Norwegian health minister admits country’s programme shortfalls

Norway’s top health official has said that the Nordic country does not have sufficient measures in place to ensure the country’s physical well-being.

Jonas Gahr Støre told the Vårt Land news agency, “We must do more to make it easier to make the right choices for good health. Health is much more than ending up in hospitals or nursing homes.”

The health minister went on to add, “We eat too much sugar, salt and fat. Experts say we’re 15 years behind the US when it comes to obesity and diabetes. These problems will not disappear just because we want them to.”

Støre’s remarks reflect growing concern among health professionals in Norway over alarming statistics on obesity. More than one fifth of all Norwegian males aged 40-45 now have a Body Mass Index (BMI) falling in the ‘obese’ category, whilst a report issued in 2010 claimed that one in four Norwegian children will be overweight before 2025.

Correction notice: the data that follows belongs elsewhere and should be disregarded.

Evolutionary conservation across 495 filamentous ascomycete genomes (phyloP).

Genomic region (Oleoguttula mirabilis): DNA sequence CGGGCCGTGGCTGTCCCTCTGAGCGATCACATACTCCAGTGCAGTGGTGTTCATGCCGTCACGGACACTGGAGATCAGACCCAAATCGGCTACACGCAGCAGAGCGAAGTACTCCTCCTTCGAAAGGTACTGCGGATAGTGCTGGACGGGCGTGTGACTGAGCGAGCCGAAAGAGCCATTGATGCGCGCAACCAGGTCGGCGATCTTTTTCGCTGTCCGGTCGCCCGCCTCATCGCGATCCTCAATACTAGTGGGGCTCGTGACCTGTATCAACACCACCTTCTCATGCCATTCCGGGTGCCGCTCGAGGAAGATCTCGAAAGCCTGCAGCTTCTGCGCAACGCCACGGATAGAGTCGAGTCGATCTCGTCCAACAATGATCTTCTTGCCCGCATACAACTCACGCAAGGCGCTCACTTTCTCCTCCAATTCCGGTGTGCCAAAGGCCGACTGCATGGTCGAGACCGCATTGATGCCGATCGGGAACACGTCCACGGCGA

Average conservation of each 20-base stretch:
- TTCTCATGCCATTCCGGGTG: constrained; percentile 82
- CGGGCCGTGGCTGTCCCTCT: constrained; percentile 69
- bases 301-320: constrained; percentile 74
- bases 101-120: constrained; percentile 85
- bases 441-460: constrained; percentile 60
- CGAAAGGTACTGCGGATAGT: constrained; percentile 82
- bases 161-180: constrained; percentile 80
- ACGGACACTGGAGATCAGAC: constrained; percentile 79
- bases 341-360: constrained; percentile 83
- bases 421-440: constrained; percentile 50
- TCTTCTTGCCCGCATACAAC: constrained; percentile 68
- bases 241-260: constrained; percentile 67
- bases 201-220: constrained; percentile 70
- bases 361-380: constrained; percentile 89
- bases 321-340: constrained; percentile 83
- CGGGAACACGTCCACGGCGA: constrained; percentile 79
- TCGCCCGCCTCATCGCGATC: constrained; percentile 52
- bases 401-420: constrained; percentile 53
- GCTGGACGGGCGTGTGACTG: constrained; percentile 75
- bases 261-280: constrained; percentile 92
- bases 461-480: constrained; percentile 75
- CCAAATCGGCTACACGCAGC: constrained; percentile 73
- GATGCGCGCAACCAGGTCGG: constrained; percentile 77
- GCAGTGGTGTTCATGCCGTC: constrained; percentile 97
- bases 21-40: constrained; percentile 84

Jørgen Foss, who heads the LFO food authority, agrees with the health minster, and says the state needs to take drastic steps. Speaking to NRK reporters, he said, “It is completely wrong when obviously unhealthy items are labelled as healthy.”

Støre has since responded, “We need to counteract things if they are as Jørgen Foss says. He is a key spokesperson and contributes to reducing the shame and stigma associated with [being] overweight.”

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